Human Touch

Human Touch
Equine massage courses focus on health of students

By Damon Arthur, Record Searchlight
June 8, 2004


Learning about yourself was not on the course outline. When Lisa Hartley saw Geary Whiting’s horse massage courses advertised online, she saw that they included classes on equine anatomy, technique, saddle fitting, and marketing.

Geary Whiting, right, demonstrates horse massage techniques on his horse, Misty, during a class at his ranch. Students came from as far away as Mobile, Alabama, to attend the course.

There wasn’t anything on the syllabus about Eastern philosophy, passion, holistic health, or having a “zest for life.” Hartley traveled from her home in Mobile, Alabama to Whiting’s ranch in Douglas City anyway.


She was all set to learn horse massage. But during the course Hartley took last month she found out Whiting has a not-so-hidden agenda to get his students to examine their values, as well as their physical and emotional well-being.


“You learn about yourself. You just find yourself, find who you are, where you are going, what you want to do, instead of having your friends and family tell you what you want to do,” Hartley said.

Antigone Anderson was moved to tears while listening to Geary Whiting talk about his experiences with personal healing after breakfast at Whiting’s ranch.

OK. But what does finding yourself have to do with horse massage? Whiting said that his students need to straighten out their own priorities before they can heal an aching animal.


“If you are unsure of yourself, you cannot expect your horse to give in to you and have confidence in you,” Whiting said.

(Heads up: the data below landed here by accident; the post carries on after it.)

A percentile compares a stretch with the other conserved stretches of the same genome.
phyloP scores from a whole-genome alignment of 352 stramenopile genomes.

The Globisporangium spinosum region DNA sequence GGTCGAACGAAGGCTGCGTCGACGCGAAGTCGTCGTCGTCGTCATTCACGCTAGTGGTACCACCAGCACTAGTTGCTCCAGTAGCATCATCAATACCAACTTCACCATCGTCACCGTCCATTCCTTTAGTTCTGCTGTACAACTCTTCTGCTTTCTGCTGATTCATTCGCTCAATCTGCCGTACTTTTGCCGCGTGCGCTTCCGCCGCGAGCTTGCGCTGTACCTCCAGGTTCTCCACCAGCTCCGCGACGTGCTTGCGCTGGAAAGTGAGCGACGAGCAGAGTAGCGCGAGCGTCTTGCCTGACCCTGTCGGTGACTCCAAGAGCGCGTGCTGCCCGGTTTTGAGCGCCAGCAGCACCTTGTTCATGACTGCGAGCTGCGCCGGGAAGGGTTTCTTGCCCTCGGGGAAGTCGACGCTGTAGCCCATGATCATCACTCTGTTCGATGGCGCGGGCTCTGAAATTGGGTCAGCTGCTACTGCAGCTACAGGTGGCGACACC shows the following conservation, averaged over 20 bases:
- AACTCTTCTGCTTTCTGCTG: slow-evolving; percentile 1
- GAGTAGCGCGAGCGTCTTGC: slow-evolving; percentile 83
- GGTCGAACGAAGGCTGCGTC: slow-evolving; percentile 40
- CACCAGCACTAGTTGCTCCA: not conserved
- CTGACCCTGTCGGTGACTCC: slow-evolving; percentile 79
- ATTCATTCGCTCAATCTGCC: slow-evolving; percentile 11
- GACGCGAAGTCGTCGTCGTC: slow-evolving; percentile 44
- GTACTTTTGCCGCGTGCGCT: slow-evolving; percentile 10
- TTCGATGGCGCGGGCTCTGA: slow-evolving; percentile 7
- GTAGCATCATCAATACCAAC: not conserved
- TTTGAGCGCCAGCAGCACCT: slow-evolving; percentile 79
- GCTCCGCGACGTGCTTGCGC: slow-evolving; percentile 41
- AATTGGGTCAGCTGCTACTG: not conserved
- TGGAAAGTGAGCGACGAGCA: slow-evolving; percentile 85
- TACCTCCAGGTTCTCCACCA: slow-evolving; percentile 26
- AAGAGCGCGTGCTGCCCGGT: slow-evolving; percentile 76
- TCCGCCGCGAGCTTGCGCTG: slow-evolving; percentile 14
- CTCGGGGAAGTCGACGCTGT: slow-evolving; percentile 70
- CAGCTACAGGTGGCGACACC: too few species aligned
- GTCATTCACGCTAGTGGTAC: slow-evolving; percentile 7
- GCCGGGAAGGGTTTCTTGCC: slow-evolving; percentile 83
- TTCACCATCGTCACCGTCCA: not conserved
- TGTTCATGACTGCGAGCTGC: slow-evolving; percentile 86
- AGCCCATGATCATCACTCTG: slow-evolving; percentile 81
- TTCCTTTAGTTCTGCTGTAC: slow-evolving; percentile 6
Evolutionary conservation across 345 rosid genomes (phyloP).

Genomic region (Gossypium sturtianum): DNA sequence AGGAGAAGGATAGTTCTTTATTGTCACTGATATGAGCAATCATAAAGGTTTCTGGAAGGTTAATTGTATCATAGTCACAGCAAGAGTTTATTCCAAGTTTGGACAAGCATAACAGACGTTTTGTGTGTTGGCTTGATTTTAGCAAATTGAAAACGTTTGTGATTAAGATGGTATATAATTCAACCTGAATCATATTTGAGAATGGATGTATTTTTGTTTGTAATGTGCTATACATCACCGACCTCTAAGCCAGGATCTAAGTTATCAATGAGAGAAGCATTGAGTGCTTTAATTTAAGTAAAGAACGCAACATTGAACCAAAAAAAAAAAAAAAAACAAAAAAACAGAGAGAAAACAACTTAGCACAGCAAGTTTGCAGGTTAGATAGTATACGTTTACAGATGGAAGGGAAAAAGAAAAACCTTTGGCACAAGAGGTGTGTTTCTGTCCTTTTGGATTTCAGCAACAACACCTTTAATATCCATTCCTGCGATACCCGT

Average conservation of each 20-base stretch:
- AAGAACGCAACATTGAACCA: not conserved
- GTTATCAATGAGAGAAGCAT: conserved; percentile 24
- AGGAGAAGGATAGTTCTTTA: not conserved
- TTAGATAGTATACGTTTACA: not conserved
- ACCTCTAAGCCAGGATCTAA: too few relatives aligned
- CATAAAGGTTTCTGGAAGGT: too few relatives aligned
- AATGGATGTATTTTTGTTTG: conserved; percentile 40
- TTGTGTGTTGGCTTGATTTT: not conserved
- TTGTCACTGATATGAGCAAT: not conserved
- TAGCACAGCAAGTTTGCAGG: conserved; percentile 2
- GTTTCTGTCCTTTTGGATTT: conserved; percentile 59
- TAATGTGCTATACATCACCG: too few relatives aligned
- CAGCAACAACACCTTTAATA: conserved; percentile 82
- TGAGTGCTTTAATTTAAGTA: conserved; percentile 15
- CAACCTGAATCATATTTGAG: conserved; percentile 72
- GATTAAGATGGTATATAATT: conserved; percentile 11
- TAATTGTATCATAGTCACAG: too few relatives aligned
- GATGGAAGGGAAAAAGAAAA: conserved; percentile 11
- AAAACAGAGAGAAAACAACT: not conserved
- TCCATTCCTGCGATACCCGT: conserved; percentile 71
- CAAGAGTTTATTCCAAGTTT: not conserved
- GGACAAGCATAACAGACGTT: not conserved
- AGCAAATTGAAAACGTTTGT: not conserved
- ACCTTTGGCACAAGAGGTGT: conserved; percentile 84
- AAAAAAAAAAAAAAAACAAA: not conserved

“A lot of people are disenchanted with their lives,” he said. “It is my job to put fire in their veins, put passion in their lives.”


He does that by taking up to six students at a time through five-day courses. The classes cost $1,300, which includes meals and lodging. During the week students live in cabins on his ranch situated along Reading Creek in the mountains of Trinity County.


Whiting said that there is plenty of demand for those who can massage performance horses, which can cost tens of thousands of dollars.


“You have to consider the horse an athlete,” said Whiting, a personal trainer and massage therapist who worked with athletes and professional dancers for more than 30 years before going into equine massage.

Antigone Anderson of Sylmar takes a nap during lunchbreak from a horse massage course in Douglass City.

Whiting’s course outline may not list classes on setting personal priorities, but it does include dinner on the town in Weaverville, two-hour lunches, campfire talks, and techniques on easing a headache.


Life slows down among the pines. Two-hour lunches are mandatory. Whiting has a hammock set up in the shade of the dogwoods for naps after lunch. If a student is using it he will fall asleep on a picnic table by the creek.


In addition to Hartley, who just finished up a course in human massage, the students in Whiting’s May class included a tax accountant and software consultant from Dallas, a lawyer who recently moved from New York City to Southern California, a nurse from Mount Shasta, and an 11-year-old girl from Cayucos.


Bennie Davidson of Mount Shasta said that she took a massage course prior to enrolling in Whiting's, but she was not happy with it.


Whiting’s course is “not just horse massage. It is a whole concept of living,” Davidson said.


“It is a whole holistic way of bettering yourself. He is teaching living and massage. What you give out there, you get in double back. You have to have a connection with whatever or whoever you are massaging,” Hartley said.

Current editor Damon Arthur can be reached at 2225-8226 or by e-mail at
photos by Andreas Fuhrmann/Record Searchlight

Contact Us Today!

Geary Whiting’s Equine Massage Therapy School for Horse & Rider

P.O. Box 1836
Big Sur, CA  93920

Phone No.: 530-410-5270